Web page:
FOR more than two years Thailand’s ruling junta, which seized power in a coup in 2014, has been cooking up a constitution which it hopes will keep military men in control even after elections take place. In August the generals won approval for the document in a referendum made farcical by a law which forbade campaigners from criticising the text.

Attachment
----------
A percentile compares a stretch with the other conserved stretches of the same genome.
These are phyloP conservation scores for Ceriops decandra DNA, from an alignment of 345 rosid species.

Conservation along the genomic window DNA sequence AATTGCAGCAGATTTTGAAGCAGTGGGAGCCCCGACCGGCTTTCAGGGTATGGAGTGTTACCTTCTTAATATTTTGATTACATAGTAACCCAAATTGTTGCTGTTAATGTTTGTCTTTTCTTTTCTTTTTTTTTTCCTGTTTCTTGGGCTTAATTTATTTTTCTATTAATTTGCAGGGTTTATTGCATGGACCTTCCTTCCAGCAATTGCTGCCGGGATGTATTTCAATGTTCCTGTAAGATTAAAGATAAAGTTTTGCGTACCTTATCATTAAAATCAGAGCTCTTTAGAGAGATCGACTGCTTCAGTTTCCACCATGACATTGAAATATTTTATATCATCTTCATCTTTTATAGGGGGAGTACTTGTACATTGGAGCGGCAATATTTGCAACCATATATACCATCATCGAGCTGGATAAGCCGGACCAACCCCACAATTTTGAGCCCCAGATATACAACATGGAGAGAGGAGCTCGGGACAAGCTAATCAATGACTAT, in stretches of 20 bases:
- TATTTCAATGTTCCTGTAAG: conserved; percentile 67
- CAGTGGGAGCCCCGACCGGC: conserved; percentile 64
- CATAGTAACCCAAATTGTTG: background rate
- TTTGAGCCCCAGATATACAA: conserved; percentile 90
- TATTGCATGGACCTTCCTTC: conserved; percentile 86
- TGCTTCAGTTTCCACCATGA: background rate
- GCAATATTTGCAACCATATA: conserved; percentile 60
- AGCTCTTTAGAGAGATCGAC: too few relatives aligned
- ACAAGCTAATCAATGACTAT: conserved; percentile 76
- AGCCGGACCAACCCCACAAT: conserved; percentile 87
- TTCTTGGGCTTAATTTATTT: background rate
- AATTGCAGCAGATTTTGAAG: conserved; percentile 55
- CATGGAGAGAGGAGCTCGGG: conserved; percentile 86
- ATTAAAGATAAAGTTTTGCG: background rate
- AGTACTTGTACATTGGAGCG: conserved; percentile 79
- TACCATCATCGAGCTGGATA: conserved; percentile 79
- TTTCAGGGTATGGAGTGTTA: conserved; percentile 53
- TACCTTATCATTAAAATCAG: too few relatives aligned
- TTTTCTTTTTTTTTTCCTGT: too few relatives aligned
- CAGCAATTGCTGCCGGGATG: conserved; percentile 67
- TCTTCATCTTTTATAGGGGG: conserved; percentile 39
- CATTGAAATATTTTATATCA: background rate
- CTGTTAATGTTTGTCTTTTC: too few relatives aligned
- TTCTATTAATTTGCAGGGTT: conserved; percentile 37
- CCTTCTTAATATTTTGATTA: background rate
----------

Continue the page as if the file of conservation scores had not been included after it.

There is much to dislike about the proposed constitution, which will keep elected governments beholden to a senate nominated by the junta and to a suite of meddling committees. But Mr Prayuth says the king’s objections relate only to “three or four” articles—all of which appear to limit the sovereign’s power slightly.
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